InsurTech News: Smart Homes and Insurance for the Win-Win
Smart homes provide opportunities for more personalized insurance and better client service.
The number of U.S. smart homes grew to more than 15 million—or 12.5 percent of total U.S. households—at the end of 2016, according to a report by Kagan, a media research group within S&P Global Market Intelligence. In 2021, that percentage was forecasted to grow to 28 percent or 35 million.
Simple smart devices, such as sensors that detect water leaks or smoke/CO2 detectors that insurers can offer to their clients, provide more comprehensive coverage because they warn of impending danger or damage.
Smart technology can also help homeowners settle claims faster because built-in features help insurers easily assess the damage and decide what to cover.
Smart Home Insurance Strategy
The more homeowners rely on smart technology for their homes, the more insurers should develop a smart home insurance strategy to support their clients. Smart devices can strengthen and change the relationship insurance companies have with their customers, offering an opportunity for insurers to become truly client-focused and capitalizing on InsurTech as the key to achieving this.
As the industry shifts, fewer people will file claims, but insurers will continue to support using new technology designed to detect damage and prevent losses.
So how can insurers become more client-focused as the opportunities for interaction recede?
How can they stay relevant as smart systems and advanced smart features make their jobs easier?
Client Focus Improves with InsurTech
That’s where InsurTech comes in. Insurers can leverage the Internet of Things (IoT) to remain relevant and to interact more frequently with homeowners and renters. The available data from smart homes and the IoT can help insurers provide better products and services. With a deeper understanding of customers’ needs and habits, insurance providers can offer more personalized coverage and underwrite risk more accurately.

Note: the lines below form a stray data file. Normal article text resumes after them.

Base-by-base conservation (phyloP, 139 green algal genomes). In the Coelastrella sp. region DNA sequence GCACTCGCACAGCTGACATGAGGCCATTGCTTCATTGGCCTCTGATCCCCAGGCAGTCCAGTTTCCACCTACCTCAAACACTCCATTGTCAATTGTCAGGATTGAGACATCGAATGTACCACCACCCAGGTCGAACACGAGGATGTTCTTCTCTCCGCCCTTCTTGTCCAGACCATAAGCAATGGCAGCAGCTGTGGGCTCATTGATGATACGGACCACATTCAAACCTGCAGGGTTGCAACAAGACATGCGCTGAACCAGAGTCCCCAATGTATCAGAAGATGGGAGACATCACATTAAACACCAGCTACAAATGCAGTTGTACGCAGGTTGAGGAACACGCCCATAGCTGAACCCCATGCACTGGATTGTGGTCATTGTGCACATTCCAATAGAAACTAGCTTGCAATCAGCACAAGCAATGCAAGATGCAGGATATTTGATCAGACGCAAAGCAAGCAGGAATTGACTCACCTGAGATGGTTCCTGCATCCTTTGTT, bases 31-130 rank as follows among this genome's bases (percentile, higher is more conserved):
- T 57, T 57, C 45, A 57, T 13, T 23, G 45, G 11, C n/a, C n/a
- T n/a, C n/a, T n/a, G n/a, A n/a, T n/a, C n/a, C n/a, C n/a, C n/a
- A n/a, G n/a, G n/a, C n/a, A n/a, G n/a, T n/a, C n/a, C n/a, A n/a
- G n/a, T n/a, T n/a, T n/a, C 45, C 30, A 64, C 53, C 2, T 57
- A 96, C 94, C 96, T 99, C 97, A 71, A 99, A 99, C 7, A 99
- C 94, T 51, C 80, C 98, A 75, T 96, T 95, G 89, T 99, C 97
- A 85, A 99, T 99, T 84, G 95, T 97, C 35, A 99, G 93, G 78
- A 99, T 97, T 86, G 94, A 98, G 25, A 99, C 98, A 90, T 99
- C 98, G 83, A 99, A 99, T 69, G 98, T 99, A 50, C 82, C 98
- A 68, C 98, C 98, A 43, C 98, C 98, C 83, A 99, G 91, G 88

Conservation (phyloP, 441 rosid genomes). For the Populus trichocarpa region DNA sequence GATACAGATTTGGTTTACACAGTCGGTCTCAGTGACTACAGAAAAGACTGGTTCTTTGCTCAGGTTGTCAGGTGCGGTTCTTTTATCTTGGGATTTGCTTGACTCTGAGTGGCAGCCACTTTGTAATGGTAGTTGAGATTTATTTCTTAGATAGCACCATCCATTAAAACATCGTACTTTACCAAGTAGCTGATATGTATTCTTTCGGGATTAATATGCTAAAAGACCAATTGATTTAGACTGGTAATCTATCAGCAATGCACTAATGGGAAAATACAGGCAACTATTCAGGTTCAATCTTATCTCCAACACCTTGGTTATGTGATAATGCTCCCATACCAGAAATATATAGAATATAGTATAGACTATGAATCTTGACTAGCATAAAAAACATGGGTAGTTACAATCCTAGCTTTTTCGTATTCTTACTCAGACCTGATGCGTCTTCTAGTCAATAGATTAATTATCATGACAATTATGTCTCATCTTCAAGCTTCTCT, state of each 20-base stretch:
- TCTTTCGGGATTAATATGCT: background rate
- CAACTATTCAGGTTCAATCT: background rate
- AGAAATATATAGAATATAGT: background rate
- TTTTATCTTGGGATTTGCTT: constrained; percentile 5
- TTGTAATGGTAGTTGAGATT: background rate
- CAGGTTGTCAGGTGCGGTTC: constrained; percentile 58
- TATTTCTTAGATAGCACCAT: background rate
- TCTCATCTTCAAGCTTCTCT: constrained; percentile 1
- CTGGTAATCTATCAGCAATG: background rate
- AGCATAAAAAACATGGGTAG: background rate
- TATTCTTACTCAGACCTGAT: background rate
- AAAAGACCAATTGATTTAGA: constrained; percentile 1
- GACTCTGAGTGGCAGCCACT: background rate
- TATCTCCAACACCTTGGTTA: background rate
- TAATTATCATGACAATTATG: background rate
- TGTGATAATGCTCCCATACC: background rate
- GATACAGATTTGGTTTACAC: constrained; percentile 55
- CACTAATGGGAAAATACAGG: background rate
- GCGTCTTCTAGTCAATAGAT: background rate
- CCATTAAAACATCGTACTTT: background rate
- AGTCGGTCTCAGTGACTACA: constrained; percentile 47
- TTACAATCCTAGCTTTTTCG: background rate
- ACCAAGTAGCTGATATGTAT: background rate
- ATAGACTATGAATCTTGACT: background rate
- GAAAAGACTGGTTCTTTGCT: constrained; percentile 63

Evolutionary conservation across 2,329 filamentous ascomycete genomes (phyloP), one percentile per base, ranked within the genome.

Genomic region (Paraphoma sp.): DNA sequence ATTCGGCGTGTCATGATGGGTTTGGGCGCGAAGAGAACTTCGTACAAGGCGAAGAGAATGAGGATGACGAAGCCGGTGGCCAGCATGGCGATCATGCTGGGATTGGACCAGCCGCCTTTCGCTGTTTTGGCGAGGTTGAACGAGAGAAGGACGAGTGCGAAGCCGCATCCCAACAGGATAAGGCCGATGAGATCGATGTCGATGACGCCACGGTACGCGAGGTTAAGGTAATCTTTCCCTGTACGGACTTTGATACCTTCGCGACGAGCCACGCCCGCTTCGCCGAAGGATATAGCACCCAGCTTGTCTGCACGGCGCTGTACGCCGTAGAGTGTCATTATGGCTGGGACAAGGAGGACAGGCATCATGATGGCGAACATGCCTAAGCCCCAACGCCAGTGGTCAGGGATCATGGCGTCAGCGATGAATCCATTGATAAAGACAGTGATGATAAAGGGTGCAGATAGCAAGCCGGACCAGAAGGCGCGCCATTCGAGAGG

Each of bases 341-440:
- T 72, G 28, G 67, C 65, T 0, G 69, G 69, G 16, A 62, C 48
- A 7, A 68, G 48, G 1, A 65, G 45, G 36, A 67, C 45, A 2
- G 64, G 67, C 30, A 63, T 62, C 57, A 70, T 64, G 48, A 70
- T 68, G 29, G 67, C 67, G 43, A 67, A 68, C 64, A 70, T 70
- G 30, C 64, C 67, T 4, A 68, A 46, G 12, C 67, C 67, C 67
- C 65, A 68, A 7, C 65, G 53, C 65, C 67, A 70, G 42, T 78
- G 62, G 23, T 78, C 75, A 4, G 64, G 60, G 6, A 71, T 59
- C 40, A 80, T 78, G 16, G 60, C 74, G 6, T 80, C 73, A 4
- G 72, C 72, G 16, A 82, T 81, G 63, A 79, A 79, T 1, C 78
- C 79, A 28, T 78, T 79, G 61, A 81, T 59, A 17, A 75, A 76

The traditional relationship between insurer and client is characterized by high relevancy but a low frequency of interaction, says Matteo Carbone, insurance industry strategist. The emerging relationship initiated by smart home technology means service providers can help the client prevent the risks to his house and be proactive in limiting and fixing damages.
While this benefits the client tremendously, it also reduces their interactions with the insurance provider even further. Monetary reimbursement would only occur when the insurer’s service fails.
Counteracting reduced interaction with clients would mean thinking of clients as more than policyholders, insureds, additional named insureds and claimants.
And isn’t that what we aim to do? Serve people, not data? Sure, data can and should be used to serve people better, but at the end of the day, it’s real individuals and families who benefit from insurance. These people—not the data—are our clients.
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